more obvious nonverbal behaviors as facial, vocal and pos-
tural expressions, touch, proxemics and gaze, we can also list
physical attractiveness, facial morphology, as well as such be-
havioral choices as hair style, clothing, and adornment or
more generally appearance. Some researchers have even in-
cluded material objects, which serve communicative functions
within a society under this heading (e.g., a parlor organ, Ames,
1980).
The scientic study of nonverbal behavior is usually traced
to Darwins seminal work On the Expressions of the Emotions in
Man and Animal (1872/1965). Darwins basic message was
that emotion expressions are evolved and (at least at some
point in the past) adaptive and he described animal and
human emotionally expressive behaviors in order to support
this point. Other early important work in the eld came from
anthropology with work on kinesics, the study of body
movement (Birdwhistell, 1970), and proxemics (the study of
personal space, Hall, 1963). Important early overview articles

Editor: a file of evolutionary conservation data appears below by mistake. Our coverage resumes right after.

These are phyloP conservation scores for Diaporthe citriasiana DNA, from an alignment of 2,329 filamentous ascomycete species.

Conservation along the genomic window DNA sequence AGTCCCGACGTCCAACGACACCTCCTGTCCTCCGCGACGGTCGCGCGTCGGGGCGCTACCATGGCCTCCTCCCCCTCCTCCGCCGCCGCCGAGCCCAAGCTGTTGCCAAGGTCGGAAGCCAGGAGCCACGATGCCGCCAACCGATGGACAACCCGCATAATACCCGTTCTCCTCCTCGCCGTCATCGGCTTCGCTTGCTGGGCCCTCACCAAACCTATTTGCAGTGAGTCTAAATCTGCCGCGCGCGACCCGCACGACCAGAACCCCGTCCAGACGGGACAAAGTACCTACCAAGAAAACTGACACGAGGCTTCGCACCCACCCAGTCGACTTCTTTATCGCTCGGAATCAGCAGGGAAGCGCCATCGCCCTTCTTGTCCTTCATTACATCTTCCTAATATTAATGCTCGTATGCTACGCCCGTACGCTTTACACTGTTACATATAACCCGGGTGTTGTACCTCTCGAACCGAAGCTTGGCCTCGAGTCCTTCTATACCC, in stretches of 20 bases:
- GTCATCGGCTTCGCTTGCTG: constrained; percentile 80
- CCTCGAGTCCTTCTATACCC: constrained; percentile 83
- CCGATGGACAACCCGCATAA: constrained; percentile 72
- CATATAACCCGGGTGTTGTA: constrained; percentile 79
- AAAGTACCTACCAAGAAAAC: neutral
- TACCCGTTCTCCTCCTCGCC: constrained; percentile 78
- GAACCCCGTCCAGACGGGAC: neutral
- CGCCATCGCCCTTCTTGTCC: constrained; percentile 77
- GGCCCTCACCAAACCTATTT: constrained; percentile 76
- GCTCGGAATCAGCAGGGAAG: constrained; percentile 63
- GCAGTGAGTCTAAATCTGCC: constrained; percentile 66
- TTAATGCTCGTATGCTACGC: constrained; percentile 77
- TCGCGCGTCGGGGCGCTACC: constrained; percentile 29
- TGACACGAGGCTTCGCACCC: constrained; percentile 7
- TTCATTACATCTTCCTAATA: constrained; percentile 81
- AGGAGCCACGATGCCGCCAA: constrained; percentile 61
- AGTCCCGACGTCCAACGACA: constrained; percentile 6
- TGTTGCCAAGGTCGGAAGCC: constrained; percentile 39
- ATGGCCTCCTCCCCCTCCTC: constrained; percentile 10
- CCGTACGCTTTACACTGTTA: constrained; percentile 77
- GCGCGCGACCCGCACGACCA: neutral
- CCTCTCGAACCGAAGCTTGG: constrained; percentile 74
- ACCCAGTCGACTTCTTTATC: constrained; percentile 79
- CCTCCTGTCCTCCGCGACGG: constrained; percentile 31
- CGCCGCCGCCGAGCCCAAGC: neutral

were written in the early second half of the twentieth century
(Duncan Jr, 1969;Miller et al., 1959;Wiener et al., 1972) and
in 1972 a classic edited book was published by Hinde (1972)
with chapters ranging from the communication in lower ver-
tebrates and invertebrates (Thorpe, 1972) to cultural inu-
ences on nonverbal communication in humans (Leach, 1972).
In fact, nonverbal communication is inherently multi-
disciplinary and has been of interest to a variety of elds in-
cluding, next to psychology and linguistics, also medicine,
sociology, anthropology, ethology, and law to name just a few.
As such, a wide range of studies have accumulated a rich body
of literature. Research on nonverbal communication has ad-
dressed both the communication of states in humans and
animals most often emotions and the communication of
states. The latter goes with regard to the expressive features that
characterize certain states for example, the loud voice of
extraversion(Scherer, 1978) and with regard to rst impres-
sions in humans. It is, however, the case that by and large,